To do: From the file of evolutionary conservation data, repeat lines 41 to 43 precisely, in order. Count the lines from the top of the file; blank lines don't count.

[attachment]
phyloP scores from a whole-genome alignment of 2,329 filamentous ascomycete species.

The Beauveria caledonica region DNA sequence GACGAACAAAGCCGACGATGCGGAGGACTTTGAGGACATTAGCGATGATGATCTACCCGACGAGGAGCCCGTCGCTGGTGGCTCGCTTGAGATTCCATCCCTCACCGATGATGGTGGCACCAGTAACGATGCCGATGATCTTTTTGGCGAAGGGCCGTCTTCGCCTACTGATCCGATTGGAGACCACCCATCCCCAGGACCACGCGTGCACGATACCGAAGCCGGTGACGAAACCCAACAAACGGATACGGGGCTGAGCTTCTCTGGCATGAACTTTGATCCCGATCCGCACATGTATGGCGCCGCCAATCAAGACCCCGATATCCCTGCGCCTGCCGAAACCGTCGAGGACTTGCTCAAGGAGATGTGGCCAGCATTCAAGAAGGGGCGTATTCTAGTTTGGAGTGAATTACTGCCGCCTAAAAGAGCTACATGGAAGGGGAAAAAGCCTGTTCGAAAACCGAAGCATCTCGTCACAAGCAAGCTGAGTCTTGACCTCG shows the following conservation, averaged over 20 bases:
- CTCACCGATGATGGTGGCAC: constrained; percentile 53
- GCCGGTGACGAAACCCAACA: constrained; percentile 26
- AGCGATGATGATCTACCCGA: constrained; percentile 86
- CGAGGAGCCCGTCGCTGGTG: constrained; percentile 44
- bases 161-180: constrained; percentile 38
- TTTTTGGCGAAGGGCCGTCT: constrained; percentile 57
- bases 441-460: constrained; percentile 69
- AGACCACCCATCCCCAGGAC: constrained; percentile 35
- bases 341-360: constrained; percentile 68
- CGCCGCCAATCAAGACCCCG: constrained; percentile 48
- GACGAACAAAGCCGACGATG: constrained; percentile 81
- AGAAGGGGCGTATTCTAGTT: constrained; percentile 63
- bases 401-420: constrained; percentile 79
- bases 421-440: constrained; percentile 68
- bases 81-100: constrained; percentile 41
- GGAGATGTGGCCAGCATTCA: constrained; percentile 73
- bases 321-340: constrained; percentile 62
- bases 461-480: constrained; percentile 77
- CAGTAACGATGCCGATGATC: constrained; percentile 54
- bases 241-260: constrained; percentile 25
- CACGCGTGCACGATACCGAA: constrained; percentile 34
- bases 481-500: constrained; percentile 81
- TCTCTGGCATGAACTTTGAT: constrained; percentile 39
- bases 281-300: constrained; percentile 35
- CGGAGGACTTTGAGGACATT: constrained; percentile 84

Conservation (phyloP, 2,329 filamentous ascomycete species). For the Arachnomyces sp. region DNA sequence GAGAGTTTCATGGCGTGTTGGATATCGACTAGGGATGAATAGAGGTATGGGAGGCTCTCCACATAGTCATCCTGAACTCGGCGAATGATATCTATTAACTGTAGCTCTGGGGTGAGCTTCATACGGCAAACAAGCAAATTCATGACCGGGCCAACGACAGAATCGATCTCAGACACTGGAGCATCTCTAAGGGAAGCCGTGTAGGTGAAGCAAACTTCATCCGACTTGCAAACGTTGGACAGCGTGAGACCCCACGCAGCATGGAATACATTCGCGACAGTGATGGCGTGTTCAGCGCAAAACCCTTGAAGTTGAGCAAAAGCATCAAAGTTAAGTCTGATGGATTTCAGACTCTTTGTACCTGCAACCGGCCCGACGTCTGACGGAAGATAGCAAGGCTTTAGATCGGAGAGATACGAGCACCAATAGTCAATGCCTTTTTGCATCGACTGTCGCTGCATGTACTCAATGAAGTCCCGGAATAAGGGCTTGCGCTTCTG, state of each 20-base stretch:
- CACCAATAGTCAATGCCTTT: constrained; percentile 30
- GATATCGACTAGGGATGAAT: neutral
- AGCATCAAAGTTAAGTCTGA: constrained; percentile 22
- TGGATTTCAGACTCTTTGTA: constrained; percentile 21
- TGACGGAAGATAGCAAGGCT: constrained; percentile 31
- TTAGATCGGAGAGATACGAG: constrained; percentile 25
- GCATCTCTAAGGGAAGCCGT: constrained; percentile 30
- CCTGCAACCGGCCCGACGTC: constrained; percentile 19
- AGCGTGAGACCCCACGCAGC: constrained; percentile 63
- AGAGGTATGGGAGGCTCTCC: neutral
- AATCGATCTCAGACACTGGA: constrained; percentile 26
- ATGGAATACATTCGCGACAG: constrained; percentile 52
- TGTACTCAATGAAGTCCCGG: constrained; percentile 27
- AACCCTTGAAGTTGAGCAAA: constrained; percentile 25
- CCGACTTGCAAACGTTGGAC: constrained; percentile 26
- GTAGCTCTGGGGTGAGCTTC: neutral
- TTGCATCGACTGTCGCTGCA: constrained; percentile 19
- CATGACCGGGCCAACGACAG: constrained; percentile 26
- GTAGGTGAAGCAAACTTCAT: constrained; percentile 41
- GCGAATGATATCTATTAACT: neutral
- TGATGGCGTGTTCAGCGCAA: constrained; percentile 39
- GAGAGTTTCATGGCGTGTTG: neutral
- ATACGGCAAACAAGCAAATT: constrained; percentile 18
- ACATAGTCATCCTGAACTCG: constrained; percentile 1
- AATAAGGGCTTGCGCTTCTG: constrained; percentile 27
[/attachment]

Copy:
- TGTACTCAATGAAGTCCCGG: constrained; percentile 27
- AACCCTTGAAGTTGAGCAAA: constrained; percentile 25
- CCGACTTGCAAACGTTGGAC: constrained; percentile 26